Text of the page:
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Reuters Health Information (2007-03-09): Survival of hepatitis B liver transplant candidates not dependent on cancer status


Survival of hepatitis B liver transplant candidates not dependent on cancer status

Last Updated: 2007-03-09 12:18:09 -0400 (Reuters Health)

NEW YORK (Reuters Health) - Among liver transplant candidates with chronic hepatitis B, survival is comparable for those listed with cirrhosis versus those with hepatocellular carcinoma (HCC).

Patients with HCC typically receive a higher transplant priority score than those with cirrhosis, resulting in earlier transplantation and possibly reduction in waiting list mortality, according to the report in the March issue of Liver Transplantation. However, survival following transplantation may be reduced in HCC patients due to the risk of disease recurrence.

To compare survival in hepatitis B patients undergoing liver transplantation for cirrhosis versus cancer, Dr. Stephen N. Wong, from the University of Michigan in Ann Arbor, and colleagues analyzed data from 279 patients enrolled in the US Hepatitis B Virus-Orthotopic Liver Transplantation study. The median follow-up period was 30.2 months from first appearance on the transplant list.

The transplantation rate in HCC patients was significantly higher than that in cirrhotics: 78.1% vs. 51.4%. However, intention-to-treat survival and survival without transplantation were comparable in each group, hovering around 75% and 80%, respectively.

Predictors of improved intention-to-treat survival were higher albumin, lower transplant priority score, no cancer at listing, and undergoing transplantation.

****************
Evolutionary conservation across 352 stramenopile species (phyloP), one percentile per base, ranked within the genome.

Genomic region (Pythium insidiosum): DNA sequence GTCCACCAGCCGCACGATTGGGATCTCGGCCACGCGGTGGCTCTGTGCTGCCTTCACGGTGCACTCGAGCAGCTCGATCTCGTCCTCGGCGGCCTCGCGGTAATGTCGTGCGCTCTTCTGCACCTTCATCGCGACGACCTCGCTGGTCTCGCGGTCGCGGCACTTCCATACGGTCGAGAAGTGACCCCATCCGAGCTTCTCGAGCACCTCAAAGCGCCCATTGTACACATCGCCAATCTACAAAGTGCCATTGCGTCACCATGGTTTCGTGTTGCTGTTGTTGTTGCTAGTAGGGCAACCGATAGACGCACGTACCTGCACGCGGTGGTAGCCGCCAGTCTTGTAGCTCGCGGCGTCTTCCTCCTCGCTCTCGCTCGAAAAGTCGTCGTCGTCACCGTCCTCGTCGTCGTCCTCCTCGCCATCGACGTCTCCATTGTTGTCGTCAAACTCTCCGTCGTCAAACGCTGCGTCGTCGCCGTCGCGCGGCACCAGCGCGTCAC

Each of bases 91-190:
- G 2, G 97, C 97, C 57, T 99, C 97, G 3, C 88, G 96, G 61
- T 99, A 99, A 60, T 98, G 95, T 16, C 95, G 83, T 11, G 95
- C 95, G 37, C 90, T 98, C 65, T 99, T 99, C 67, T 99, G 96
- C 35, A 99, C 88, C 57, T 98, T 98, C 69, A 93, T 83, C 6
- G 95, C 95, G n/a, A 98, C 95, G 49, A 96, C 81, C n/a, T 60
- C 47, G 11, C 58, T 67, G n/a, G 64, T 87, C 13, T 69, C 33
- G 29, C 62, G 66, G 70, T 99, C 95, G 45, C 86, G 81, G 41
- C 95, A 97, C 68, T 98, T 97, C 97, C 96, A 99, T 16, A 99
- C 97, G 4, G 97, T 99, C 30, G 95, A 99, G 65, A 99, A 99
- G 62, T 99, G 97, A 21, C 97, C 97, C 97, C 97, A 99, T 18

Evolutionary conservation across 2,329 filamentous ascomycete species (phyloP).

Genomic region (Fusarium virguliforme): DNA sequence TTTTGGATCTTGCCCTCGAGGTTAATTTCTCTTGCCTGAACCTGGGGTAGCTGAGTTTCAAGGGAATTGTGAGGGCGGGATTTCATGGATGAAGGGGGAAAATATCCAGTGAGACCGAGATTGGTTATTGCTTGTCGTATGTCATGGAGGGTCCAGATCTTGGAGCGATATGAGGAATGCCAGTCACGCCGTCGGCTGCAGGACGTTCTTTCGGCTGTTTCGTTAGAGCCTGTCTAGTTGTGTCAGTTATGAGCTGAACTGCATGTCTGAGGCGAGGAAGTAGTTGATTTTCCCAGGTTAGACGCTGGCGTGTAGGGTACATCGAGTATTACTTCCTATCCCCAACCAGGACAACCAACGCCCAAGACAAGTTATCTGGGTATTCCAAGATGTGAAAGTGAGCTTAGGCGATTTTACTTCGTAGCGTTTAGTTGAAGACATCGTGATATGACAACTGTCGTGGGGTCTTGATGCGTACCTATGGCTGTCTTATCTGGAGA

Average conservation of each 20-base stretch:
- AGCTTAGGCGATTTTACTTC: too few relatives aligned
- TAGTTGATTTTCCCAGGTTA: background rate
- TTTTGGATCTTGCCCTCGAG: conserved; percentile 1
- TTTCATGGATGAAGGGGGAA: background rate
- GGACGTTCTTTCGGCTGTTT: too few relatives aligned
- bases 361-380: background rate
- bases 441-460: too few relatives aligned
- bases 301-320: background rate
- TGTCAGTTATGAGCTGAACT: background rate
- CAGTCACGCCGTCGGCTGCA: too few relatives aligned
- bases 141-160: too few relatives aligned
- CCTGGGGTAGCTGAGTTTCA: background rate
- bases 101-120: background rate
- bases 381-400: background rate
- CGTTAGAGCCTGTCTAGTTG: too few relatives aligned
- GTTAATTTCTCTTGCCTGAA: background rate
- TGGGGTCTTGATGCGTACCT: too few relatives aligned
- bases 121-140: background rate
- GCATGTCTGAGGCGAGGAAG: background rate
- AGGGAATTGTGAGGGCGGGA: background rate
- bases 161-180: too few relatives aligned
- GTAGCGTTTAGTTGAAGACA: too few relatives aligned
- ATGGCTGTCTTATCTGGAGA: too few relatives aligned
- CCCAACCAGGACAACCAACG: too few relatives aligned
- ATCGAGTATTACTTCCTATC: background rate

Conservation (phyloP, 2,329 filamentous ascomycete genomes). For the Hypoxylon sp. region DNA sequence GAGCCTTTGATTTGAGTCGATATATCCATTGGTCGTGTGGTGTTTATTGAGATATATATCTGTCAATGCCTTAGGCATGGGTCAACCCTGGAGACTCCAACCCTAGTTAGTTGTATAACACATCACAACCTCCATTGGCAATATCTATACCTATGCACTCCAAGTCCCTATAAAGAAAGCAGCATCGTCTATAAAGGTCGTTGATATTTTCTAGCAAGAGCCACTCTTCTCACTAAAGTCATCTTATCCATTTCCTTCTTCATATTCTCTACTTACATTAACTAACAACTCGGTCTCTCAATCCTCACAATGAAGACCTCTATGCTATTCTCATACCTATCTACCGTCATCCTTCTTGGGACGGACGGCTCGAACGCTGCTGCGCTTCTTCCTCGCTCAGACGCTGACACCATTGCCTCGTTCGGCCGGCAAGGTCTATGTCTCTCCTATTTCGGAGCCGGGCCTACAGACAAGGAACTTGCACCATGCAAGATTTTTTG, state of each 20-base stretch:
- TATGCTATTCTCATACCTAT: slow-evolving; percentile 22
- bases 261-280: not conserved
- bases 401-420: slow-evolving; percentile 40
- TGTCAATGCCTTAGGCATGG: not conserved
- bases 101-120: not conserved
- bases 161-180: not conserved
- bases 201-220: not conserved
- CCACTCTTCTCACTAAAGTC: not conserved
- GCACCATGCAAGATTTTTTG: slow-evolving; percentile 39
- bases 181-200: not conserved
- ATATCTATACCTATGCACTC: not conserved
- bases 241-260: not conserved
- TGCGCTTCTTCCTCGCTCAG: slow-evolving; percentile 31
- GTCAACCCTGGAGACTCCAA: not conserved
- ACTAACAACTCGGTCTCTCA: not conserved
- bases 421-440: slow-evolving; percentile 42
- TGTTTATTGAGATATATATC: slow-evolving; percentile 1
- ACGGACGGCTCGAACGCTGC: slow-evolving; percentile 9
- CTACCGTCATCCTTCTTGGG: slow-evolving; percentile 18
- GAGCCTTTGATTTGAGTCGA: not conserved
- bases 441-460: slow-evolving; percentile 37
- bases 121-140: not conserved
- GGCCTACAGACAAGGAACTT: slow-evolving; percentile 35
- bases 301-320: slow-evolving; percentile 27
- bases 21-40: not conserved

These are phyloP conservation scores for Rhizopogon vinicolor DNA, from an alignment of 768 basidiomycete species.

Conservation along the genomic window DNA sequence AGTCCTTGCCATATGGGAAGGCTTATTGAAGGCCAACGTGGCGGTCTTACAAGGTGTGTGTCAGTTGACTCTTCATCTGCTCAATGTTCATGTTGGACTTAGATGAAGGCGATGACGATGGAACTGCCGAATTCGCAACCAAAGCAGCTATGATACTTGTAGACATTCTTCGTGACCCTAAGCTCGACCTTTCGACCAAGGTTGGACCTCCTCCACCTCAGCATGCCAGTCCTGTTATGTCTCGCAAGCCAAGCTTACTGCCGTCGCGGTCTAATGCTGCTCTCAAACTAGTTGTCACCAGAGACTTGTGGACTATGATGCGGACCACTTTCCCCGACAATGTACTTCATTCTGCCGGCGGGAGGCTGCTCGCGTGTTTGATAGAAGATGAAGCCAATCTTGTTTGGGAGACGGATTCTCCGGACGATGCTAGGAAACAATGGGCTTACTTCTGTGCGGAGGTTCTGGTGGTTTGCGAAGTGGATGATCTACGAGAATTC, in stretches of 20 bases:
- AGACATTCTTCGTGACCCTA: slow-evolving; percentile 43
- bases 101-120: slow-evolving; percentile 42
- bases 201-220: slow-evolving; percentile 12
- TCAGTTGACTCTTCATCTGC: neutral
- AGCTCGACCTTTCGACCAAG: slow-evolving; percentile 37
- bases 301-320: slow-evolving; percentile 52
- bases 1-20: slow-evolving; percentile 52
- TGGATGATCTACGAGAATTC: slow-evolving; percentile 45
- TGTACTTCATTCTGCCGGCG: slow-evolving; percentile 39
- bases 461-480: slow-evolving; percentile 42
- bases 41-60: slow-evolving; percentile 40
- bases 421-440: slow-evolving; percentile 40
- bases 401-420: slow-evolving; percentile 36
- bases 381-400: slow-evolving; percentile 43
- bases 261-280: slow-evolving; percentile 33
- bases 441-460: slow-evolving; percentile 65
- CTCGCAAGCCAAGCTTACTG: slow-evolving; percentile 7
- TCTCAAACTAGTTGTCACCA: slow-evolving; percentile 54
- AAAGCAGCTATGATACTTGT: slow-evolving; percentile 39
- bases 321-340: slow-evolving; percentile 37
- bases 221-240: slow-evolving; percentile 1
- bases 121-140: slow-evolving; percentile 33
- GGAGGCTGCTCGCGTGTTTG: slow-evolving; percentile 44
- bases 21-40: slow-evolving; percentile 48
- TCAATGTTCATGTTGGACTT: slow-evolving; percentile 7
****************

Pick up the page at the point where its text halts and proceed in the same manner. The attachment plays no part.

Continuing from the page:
Following transplantation, the survival rate in the cancer group was 83%, not significantly different from the 90% rate noted in the cirrhotic group. The HBV recurrence rate was also similar in each group, roughly 10%. Disease recurrence, by contrast, was significantly higher in the cancer group: 19% vs. 10%.

"The one very clear message provided by this paper is that United Network for Organ Sharing algorithm granting priority to patients with HCC meeting Milan criteria results in a high likelihood that these patients will undergo liver transplantation. At least in the case of patients with hepatitis B virus, this result appears to have been achieved without impacting the outcome for nontumor patients," Dr. Myron Schwartz and colleagues, from the Mount Sinai School of Medicine in New York, note in a related editorial.

Liver Transpl 2007;13:316-317,334-342.

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